While you can order whatever you’d like at a Japanese restaurant, here are some of my go-to diabetes friendly choices:
- Miso soup
- Grilled Shishito Peppers
- Salmon avocado roll
- Crudo (raw fish topped with sauce and garnished)
- Grilled yellowtail collar (Hamachi Kama)
- Naruto rolls (no rice rolls)*
*Make sure to ask for sauces on the side
Curious about eating out with diabetes? Check out this post about diabetes friendly fast food options for more information!
Common Japanese and sushi ingredients*
|Ingredient||Carb Count**||Appearance||How is it served?|
|Eel sauce||1 tbsp = 7 g||Brown, glossy, thick||Brushed on top of eel (unagi); drizzled on top or inside of rolls|
|Kani (imitation crab meat)||5 sticks = 8 g||Red, white; shredded or sticks||Shredded, mixed with mayonnaise; As sashimi or nigiri|
|Miso||1 cup = 7 g||Tan, cloudy||Soup in a small bowl with tofu, seaweed, green onions|
|Nori||1 full sheet = 1 g||Black with green tint, dry, rectangular sheets||Served as maki, uramaki, or wrapped around nigiri|
|Panko (Tempura)||¼ cup = 11 g||Light tan, textured, crumbly||Used to bread and then fry shrimp, fish, tofu; fried pieces used to add texture to sushi|
|Pickled ginger (drained)||15-20 pieces = 4 g||Pink or light yellow, thin slices||On the side of sushi or sashimi platter|
|Sashimi||Depends on top (usually <1g)||Depends on type||Served on a platter with garnishes|
|Shoyu (plain soy sauce)||1 Tbsp = 1 g||Brown, thin||Provided at the table in a bottle with a red (regular) or green cap (low sodium)|
|Tobiko/Masago (types of fish roe)||1 Tbsp = 3 g||Small round balls; color varies||Served on the outside or inside of rolls|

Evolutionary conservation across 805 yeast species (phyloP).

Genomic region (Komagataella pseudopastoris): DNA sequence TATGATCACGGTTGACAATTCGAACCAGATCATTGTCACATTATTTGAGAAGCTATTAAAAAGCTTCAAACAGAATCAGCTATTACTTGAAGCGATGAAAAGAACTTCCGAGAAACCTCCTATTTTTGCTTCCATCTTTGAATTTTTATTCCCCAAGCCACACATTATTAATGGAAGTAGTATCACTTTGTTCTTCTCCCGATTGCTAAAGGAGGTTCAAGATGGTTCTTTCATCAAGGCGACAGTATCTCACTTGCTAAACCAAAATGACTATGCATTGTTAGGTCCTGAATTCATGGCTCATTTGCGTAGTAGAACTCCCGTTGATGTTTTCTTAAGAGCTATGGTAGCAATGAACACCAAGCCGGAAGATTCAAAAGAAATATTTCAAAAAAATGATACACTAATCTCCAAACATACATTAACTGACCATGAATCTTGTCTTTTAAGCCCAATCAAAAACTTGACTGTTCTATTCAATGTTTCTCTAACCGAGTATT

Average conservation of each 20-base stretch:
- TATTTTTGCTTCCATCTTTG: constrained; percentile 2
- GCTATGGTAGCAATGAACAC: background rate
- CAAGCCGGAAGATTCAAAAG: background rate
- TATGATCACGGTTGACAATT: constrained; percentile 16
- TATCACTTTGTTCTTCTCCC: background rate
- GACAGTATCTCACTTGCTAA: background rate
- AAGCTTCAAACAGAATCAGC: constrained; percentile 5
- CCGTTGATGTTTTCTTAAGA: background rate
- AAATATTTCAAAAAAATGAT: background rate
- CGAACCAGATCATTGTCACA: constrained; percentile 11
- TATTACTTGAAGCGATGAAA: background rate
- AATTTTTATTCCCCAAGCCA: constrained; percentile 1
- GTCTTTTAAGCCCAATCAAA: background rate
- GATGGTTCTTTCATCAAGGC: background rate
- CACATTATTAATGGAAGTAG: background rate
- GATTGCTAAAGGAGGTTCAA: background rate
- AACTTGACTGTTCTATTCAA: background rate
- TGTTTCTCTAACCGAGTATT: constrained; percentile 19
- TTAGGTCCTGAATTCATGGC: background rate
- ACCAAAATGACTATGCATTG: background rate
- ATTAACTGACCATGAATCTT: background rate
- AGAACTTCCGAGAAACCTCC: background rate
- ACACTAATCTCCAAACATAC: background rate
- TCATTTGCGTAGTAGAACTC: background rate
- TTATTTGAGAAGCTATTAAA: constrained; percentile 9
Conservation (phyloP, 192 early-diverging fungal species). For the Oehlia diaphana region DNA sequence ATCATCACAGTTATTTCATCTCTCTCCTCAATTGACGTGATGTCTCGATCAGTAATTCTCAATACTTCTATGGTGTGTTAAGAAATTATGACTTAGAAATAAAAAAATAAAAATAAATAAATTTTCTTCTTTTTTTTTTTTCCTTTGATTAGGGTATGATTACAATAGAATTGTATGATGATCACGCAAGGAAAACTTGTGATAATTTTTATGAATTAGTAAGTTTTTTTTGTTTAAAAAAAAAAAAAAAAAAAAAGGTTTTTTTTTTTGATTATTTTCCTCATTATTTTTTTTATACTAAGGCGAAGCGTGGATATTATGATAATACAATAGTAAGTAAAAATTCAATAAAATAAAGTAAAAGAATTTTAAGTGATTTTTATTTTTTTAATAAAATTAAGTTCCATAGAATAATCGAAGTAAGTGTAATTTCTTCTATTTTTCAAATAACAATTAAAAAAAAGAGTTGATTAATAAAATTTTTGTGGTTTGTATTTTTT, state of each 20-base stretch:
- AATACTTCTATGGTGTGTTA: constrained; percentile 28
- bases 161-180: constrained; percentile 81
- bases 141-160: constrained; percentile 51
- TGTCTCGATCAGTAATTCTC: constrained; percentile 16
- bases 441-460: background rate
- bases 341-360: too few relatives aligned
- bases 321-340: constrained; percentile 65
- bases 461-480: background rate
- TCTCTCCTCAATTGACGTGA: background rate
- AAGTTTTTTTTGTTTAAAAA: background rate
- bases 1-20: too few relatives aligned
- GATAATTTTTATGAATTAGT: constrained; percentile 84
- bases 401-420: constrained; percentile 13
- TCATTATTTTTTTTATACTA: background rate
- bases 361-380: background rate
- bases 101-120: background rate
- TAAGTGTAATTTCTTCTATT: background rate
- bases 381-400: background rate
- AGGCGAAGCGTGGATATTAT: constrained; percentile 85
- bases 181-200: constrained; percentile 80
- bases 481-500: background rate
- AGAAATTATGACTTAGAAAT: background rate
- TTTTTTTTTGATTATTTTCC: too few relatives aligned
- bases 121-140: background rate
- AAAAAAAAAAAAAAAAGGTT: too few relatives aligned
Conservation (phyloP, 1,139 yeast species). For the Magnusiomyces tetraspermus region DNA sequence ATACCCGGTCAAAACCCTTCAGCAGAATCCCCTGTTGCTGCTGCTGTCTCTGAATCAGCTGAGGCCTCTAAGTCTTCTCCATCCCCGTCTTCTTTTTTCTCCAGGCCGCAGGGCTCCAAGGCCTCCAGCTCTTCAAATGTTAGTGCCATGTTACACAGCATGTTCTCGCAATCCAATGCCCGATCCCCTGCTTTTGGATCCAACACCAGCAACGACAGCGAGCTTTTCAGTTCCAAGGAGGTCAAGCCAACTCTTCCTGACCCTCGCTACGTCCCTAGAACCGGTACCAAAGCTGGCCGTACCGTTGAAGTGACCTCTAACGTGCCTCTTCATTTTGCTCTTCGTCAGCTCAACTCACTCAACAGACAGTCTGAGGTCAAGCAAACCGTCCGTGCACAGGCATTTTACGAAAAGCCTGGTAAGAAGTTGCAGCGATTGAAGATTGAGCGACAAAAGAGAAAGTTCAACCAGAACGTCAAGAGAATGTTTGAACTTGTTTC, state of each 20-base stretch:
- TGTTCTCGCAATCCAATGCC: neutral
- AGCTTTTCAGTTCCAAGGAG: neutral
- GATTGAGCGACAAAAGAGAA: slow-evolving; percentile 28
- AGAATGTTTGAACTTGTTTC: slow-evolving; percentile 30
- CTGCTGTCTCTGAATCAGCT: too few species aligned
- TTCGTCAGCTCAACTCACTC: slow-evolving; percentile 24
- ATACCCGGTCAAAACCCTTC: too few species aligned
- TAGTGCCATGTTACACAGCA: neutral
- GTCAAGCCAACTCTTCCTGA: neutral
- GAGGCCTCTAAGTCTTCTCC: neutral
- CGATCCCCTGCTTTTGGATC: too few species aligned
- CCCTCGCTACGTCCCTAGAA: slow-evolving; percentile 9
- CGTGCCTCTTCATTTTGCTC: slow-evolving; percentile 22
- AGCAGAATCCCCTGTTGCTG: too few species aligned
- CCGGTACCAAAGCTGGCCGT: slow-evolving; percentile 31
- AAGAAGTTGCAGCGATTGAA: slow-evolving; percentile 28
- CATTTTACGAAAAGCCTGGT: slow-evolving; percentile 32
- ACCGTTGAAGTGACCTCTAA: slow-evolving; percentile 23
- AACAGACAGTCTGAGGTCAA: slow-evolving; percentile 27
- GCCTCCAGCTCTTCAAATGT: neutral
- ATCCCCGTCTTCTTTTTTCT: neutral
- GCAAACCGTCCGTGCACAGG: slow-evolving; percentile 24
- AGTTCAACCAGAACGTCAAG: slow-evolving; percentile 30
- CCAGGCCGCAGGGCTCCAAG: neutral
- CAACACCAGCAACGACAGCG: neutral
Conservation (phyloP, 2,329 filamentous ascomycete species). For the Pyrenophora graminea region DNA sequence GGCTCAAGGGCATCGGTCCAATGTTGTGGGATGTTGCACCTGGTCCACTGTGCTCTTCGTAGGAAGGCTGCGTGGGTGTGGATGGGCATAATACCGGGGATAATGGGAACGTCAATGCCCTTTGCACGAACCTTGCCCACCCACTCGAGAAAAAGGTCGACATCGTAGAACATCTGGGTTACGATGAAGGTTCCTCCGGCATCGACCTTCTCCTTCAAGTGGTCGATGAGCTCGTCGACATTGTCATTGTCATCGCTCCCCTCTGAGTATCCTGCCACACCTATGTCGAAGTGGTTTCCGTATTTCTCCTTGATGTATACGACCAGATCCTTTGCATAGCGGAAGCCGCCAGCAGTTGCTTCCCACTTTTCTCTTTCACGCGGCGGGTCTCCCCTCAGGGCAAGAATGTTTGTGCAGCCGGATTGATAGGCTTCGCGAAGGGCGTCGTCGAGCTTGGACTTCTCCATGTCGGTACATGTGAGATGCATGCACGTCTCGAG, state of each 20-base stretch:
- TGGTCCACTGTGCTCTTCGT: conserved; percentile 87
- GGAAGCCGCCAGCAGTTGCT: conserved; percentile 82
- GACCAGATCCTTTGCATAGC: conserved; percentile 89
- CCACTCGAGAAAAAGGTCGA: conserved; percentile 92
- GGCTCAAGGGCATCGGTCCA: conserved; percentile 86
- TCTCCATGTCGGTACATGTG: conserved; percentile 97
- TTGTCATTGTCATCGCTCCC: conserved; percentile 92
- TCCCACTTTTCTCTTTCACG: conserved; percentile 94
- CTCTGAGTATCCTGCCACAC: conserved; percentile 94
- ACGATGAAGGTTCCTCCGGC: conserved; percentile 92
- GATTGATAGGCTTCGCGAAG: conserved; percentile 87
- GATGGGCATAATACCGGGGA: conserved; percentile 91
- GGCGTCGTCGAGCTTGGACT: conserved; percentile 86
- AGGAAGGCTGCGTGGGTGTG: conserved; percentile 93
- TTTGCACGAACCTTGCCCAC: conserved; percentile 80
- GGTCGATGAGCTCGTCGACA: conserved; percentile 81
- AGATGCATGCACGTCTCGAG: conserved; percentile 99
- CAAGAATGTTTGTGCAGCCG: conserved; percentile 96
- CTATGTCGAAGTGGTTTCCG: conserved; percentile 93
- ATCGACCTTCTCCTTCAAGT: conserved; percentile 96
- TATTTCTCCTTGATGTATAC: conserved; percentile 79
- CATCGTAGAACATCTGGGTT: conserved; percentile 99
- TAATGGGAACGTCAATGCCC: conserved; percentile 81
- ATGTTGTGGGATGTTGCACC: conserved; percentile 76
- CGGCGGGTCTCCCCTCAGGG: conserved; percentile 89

|Tamago||1 piece = 5 g||Yellow, rectangular||As sashimi or nigiri|
|Wakame||2 Tbsp = 1 g||Black with green tint, moist, ripped into pieces||Seasoned with vinegar; added to soups|
|Wasabi||1 tsp = 2 g||Light green paste||On the side of sushi or sashimi platter|
*While these ingredients on their own may not seem high in carbohydrates, they tend to add up very quickly so it is important to be mindful
**These are estimates
How to enjoy diabetes friendly sushi at home
Get creative and make your own sushi spread at home with your favorite ingredients! Gather whatever fish, protein, vegetables, and sauces you like and serve it on a platter. Don’t forget the seaweed squares and sushi rice!
The best part of this method is the freedom. You can choose the type and amount of ingredients you know will be more blood sugar friendly. The hardest part about eating sushi out is not knowing the exact amount of carbs. This is a fun way to get creative, while knowing exactly what you need to take insulin for!
Here are my suggestions to put together a delicious sushi platter:
- Sprouts (watercress, sunflower, alfalfa)
- Matchstick veggies (carrots, cucumbers, bell peppers, etc)
- Lemon slices
- Kani (Imitation Crab Meat)
- Raw fish
- Canned or cooked protein (salmon, tuna, shrimp, tofu)
- Eel sauce
- Spicy mayo
- Soy sauce
- Pickled ginger